Mandroid

  • 1993
  • Movie
  • NR
  • Action, Science Fiction

For the motive behind MANDROID one must go back a few years in the career of prolific B-movie producer Charles Band (PUPPET MASTER, TRANCERS, SUBSPECIES). Band met with Marvel Comics mastermind Stan Lee over licensing some of Marvel's lesser-ranked superheroes (for instance, "Ant-Man") for feature film adaptations through Band's company, Full Moon Entertainment....read more

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For the motive behind MANDROID one must go back a few years in the career of prolific B-movie producer Charles Band (PUPPET MASTER, TRANCERS, SUBSPECIES). Band met with Marvel Comics mastermind Stan Lee over licensing some of Marvel's lesser-ranked superheroes (for instance, "Ant-Man")

for feature film adaptations through Band's company, Full Moon Entertainment. Band later said he realized right away that he didn't have to pay for any comic-book leftovers as long as he could spin Marvel-grade concepts from his own imagination. Out went Ant-Man and in came DOLLMAN, based on the

same basic premise of a miniature hero. Marvel's occultist Doctor Strange found no refuge at Full Moon, but a lookalike called DR. MORDRID did.

And so on to MANDROID, a shapeless but lively springboard for not one but two separate fantasy franchises. Set in Romania (like many recent Band productions), the underpopulated plot has a handful of American and former Warsaw Pact scientists squabbling over who in the post-Soviet era will

benefit from Supercon, a formula that, depending on who is talking, can cure all known diseases, provide limitless clean energy, make people invisible or become a terrible weapon.

Hardliner Dr. Ivan Drago (Curt Lowens) tries to sabotage the deal and steal Supercon, but it blows up in his face and turns him into the usual scarred, skulking villain. He continues terrorizing the good guys with his heavy-duty lab assistant--Mandroid, a remote-controlled humanoid robot the

user can manipulate via thought power alone. There ensues skullduggery and shootouts between Mandroid and local militia before Drago is temporarily thwarted by heroic Dr. Wade Franklin (Brian Cousins). But the battle leaves Franklin a paraplegic, and the ending finds him learning to wield Mandroid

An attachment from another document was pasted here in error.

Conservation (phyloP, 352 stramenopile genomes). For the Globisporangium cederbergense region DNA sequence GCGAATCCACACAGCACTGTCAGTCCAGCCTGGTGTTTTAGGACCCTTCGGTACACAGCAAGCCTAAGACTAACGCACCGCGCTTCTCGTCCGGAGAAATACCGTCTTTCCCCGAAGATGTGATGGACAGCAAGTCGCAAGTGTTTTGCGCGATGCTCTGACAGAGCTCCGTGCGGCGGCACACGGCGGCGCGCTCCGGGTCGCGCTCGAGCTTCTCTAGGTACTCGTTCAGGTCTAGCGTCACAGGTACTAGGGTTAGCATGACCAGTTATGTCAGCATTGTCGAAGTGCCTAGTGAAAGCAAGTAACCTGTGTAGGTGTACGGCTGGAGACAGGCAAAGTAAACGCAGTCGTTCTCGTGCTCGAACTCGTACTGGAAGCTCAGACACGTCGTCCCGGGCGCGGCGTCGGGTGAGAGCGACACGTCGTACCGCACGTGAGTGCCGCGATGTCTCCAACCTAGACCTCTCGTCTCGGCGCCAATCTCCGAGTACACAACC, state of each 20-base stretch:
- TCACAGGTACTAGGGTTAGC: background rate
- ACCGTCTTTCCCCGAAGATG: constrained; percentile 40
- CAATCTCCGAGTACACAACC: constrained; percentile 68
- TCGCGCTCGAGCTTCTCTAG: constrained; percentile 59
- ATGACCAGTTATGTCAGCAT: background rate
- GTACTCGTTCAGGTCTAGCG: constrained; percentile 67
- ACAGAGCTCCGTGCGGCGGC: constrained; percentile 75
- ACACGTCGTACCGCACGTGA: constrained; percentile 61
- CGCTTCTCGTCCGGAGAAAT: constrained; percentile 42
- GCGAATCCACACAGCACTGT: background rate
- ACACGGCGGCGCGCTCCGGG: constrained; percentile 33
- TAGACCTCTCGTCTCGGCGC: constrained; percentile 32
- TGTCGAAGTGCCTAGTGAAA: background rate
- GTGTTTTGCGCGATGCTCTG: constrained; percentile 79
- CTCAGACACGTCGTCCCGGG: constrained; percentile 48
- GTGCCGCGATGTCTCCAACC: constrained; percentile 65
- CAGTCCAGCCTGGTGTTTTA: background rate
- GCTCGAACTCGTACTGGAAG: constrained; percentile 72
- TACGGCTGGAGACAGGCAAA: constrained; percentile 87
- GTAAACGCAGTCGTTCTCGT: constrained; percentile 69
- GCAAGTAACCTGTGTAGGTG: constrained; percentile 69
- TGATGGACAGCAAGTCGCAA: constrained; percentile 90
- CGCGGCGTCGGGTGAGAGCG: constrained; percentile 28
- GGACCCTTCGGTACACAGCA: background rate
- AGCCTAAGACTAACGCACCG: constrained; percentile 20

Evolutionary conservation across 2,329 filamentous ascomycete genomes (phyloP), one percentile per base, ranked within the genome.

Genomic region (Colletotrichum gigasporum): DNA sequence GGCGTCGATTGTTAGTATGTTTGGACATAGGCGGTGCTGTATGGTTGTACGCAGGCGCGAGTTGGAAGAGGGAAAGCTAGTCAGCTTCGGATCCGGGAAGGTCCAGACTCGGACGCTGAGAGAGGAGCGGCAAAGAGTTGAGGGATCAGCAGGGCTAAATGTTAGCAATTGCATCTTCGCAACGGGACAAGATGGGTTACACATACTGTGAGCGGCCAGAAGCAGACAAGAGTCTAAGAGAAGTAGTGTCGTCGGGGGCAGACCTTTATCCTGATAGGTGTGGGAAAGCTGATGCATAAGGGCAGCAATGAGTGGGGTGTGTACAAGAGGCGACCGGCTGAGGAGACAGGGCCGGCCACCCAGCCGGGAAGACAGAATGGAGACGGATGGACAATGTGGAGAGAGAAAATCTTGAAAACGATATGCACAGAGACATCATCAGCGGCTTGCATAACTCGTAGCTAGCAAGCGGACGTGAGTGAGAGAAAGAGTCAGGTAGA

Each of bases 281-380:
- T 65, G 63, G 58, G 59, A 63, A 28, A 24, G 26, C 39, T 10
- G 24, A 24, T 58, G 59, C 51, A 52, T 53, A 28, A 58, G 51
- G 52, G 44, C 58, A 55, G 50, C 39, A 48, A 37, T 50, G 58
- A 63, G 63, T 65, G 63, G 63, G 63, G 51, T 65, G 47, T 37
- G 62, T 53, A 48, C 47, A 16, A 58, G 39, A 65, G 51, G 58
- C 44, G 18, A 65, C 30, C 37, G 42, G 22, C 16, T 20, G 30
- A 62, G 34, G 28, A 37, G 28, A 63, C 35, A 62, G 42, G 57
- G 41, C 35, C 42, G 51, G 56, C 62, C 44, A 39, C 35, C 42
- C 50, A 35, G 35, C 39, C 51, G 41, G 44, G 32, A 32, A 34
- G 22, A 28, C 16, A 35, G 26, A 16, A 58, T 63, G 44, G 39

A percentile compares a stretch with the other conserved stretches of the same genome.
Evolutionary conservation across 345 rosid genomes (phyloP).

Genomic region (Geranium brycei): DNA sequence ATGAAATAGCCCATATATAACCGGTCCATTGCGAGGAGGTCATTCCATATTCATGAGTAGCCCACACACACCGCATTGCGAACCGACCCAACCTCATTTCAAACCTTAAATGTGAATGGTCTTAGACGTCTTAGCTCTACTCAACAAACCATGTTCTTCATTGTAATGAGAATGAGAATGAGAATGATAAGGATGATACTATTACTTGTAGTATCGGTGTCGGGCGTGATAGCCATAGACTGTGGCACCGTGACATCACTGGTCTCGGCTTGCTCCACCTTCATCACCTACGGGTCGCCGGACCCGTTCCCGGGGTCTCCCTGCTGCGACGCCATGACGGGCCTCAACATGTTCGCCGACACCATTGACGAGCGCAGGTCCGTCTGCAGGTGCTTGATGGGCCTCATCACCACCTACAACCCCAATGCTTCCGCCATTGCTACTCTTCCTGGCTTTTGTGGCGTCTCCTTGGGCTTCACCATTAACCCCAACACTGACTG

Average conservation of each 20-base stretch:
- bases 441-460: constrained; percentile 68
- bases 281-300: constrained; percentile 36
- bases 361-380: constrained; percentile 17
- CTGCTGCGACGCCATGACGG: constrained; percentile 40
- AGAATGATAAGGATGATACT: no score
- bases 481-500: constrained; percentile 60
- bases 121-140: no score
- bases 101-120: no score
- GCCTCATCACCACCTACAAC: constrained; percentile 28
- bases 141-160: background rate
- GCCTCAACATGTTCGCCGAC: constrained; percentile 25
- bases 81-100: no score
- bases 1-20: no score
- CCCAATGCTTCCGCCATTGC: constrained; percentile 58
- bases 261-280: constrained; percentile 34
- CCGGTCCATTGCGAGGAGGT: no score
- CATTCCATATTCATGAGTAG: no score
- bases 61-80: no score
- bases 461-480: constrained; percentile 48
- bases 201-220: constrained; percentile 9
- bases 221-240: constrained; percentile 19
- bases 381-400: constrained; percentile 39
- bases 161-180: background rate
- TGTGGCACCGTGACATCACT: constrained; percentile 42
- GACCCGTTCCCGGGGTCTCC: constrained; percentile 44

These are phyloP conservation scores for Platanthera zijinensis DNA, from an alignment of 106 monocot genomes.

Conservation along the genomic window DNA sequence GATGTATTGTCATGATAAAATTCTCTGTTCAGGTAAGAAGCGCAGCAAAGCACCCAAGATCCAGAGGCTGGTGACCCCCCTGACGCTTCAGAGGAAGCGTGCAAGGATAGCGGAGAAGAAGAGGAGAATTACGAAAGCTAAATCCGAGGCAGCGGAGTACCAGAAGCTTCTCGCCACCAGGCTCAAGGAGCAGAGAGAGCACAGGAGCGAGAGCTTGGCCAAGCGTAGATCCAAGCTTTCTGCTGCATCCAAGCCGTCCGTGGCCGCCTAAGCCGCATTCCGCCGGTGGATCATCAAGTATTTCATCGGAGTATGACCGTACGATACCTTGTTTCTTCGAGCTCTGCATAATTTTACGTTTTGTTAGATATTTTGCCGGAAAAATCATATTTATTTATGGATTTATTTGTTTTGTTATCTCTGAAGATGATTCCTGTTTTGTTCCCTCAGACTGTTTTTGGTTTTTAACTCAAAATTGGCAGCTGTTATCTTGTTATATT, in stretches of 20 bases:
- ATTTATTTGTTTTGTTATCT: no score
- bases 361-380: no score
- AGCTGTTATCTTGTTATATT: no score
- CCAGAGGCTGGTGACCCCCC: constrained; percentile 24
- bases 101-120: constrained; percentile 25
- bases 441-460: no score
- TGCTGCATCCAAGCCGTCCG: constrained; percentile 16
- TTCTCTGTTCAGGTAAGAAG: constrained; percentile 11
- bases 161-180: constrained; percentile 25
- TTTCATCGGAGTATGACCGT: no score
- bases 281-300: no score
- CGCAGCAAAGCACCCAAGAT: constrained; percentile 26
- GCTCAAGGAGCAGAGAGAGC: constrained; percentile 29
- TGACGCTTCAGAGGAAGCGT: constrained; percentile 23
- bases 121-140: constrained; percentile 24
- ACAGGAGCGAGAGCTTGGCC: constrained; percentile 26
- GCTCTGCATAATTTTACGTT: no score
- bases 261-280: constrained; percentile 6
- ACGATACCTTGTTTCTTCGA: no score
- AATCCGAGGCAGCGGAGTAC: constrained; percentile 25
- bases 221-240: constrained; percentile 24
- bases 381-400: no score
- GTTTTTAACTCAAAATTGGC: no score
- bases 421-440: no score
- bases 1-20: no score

from his wheelchair. Meanwhile another scientist, Benjamin Knight (Michael Dellafemina), got slimed with Supercon in an earlier fight, rendering him transparent. A title card promises/threatens "The Adventure Continues in INVISIBLE: THE CHRONICLES OF BENJAMIN KNIGHT."

MANDROID recalls not so much a comic book as an old-time thrill-a-minute serial, with enough going on to hold one's attention through the feature's brief running time. Mandroid, looking like the creature from ALIEN stuffed into a scuba suit, is less than awe-inspiring, but it gets the job done.

The cast of East Bloc types look incongruously American, with the exceptions of Drago's Igor-like henchman and Patrick Ersgard as a CIA sneak named Joe Smith, who keeps switching sides, depending on who's winning. He and Igor wind up pumping bullets into each other long after both are mortally

wounded, a neat but belated Cold War metaphor. Aside from violence the film is refreshingly free of the profanity and sleaze that plague other Full Moon features, up until a tacky epilogue that finds the grotesque Drago in bed with a topless prostitute. It's a safe bet that the now-invisible

Benjamin Knight will be no stranger to the ladies' locker room. (Violence, nudity.)

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  • Released: 1993
  • Rating: NR
  • Review: For the motive behind MANDROID one must go back a few years in the career of prolific B-movie producer Charles Band (PUPPET MASTER, TRANCERS, SUBSPECIES). Band met with Marvel Comics mastermind Stan Lee over licensing some of Marvel's lesser-ranked superhe… (more)

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